1904 Dennis Bros ‘Speed King’ Light Roadster
Truss frame (strut from the back of the seat tube down to the rear fork bridge)
Osmond’s patent back fork end and chain adjustment
Middlemore & Lamplugh Saddle
Frame No 12007
The Dennis Speed King has many interesting design innovations. A novel feature is the brace from the lower seat tube to the chainstay bridge that creates a small diamond. A license for this feature was purchased by the Rover Cycle Co (though apparently they didn’t use it) and the same feature was seen again in 1940 on the Sun Manx TT lightweight racer.
The chainwheel is a BSA ‘Y pattern’, introduced in 1899 for inch pitch chain; this version uses standard half inch chain. The design was superseded in 1904, when the BSA ‘X pattern’ chainwheel came into use. I bought this machine from Les Bowerman, who explained:
Though it appears to be an 1899 model, I dated this machine as 1904 by the patent date on the steering lock. I assume that it was kept in stock and built up some years after manufacture.
The machine itself is in excellent all round condition. It comes from a long-time collector, and is an older repaint. The original nickel has been protected – a friend who also owns one of his bikes told me that “what looks like silver paint is in fact a preservative and has protected the nickel plating really well over the years. Probably been on there for many years and has hardened off. I had to use the buffing mop on it.”
I replaced the tyres, grips and saddle, and now, after many years of hibernation, this fabulous lightweight road racer is ready to ride again.
This very rare bicycle is in excellent all round condition and is a pleasure to ride.
The hollow chain stays on the Dennis have a unique back fork end and chain adjustment, which is an improved version of the Osmond’s D-section back stays, lapped over the chain stays and incorporating concealed chain adjusters. The 1900 Osmond catalogue illustrates it below.
STEERING LOCK with 1904 PATENT DATE
At first I thought this was a BSA steering lock. But the BSA one is engraved with the words ‘Smith’s patent’ (see its patent illustration below).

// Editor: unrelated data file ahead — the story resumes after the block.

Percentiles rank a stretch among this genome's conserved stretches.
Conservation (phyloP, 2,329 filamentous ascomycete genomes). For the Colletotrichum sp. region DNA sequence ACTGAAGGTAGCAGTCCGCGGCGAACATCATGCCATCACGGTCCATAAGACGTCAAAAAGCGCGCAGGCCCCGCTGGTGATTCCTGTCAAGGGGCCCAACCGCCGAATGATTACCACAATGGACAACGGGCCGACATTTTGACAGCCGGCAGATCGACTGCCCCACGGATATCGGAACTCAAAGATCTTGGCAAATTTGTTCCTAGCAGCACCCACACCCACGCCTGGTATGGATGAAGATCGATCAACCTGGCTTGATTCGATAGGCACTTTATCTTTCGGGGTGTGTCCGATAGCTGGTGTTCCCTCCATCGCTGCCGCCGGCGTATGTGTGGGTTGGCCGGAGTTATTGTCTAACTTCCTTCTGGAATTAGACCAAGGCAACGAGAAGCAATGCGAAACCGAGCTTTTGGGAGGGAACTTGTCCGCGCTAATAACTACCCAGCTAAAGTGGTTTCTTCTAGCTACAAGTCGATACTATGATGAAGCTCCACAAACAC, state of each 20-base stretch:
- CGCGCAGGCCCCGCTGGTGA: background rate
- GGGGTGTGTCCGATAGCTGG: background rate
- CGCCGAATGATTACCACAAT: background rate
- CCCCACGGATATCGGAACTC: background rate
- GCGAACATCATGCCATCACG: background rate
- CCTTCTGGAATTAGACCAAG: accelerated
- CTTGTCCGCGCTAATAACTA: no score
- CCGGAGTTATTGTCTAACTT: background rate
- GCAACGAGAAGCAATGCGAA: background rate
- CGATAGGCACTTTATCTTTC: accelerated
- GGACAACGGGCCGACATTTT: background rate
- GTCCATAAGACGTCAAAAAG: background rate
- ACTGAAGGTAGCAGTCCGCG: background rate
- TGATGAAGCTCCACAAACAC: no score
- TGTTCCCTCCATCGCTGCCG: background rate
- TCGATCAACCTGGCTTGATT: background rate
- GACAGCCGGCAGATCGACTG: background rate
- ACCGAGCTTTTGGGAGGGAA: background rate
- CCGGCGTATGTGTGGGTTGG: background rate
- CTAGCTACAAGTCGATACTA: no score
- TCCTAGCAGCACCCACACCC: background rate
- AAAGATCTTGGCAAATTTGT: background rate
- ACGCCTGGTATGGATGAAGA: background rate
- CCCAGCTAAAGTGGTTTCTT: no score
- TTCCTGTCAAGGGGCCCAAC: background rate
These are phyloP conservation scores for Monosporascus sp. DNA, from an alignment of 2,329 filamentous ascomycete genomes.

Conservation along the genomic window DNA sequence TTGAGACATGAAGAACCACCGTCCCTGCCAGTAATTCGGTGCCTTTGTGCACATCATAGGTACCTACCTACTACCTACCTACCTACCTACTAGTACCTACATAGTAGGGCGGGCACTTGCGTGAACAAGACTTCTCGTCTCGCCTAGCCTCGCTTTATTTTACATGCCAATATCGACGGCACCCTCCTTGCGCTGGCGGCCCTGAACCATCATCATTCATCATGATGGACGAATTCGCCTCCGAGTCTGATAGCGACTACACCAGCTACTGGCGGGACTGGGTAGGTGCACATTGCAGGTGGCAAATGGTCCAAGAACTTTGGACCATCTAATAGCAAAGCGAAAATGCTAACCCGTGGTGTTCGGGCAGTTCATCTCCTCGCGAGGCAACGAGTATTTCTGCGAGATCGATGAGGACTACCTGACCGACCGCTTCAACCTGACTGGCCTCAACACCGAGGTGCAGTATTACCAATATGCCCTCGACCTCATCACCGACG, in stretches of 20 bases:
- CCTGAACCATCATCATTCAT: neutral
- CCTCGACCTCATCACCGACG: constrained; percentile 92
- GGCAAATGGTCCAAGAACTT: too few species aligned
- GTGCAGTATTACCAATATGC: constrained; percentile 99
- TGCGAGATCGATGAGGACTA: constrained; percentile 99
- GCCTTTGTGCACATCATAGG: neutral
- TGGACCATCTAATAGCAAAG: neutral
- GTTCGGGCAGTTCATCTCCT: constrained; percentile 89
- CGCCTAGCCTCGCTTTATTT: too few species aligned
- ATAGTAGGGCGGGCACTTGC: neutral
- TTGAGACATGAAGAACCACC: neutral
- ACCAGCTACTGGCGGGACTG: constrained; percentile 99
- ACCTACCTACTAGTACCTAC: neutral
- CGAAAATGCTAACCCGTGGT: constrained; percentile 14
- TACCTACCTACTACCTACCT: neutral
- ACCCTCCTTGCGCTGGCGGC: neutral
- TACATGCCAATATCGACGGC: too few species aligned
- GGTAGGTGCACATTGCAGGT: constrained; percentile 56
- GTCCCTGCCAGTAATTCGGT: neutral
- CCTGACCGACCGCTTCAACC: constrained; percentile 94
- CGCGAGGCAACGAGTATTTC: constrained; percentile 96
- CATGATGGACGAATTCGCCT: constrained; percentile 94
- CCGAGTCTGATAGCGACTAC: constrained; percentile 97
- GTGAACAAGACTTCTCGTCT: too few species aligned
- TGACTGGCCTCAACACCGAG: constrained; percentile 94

This steering lock is similar, but not the same. The suffix on the patent number – /04 – suggests a 1904 patent date, and I’ve used that to decide the age of this early 1900s machine.
DIMPLED STEERING HEAD BOLT & SEATPOST BOLT
Of many unique features on this machine, the dimpled bolts stand out…
HOLLOW CHAINSTAY + PATENT BACK FORK END & CHAIN ADJUSTMENT
I was intrigued by the rear end, so I took the following photos when we stripped the Dennis to service it.
TRUSS & CROSS FRAMES
In the early 1900s, X frames were the latest fashion in bicycles. However, every permutation of cross tubing had soon been patented, and other cycle companies struggled to find ways to create a novel appearance of extra rigidity in order to compete. Premier added an extra tube from the top of the down tube to the back of the top tube to create their unique design for the ‘Royal’ (below) while the extra tube on the Royal Enfield ‘Girder’ went from the top of the down tube to the lower end of the seat tube (the photo under the Premier).
The Royal Enfield ‘Girder’ also had an extra brace behind the seat tube, to the chainstay bridge, and that’s what is used on this Osmond. It did not stand out as much as their competitors, but at least it avoided all the other patents and included their machine among the various braced designs on the market.
DENNIS: 100 YEARS OF INNOVATION
THE OTHER SURVIVING DESMOND BICYCLE #13068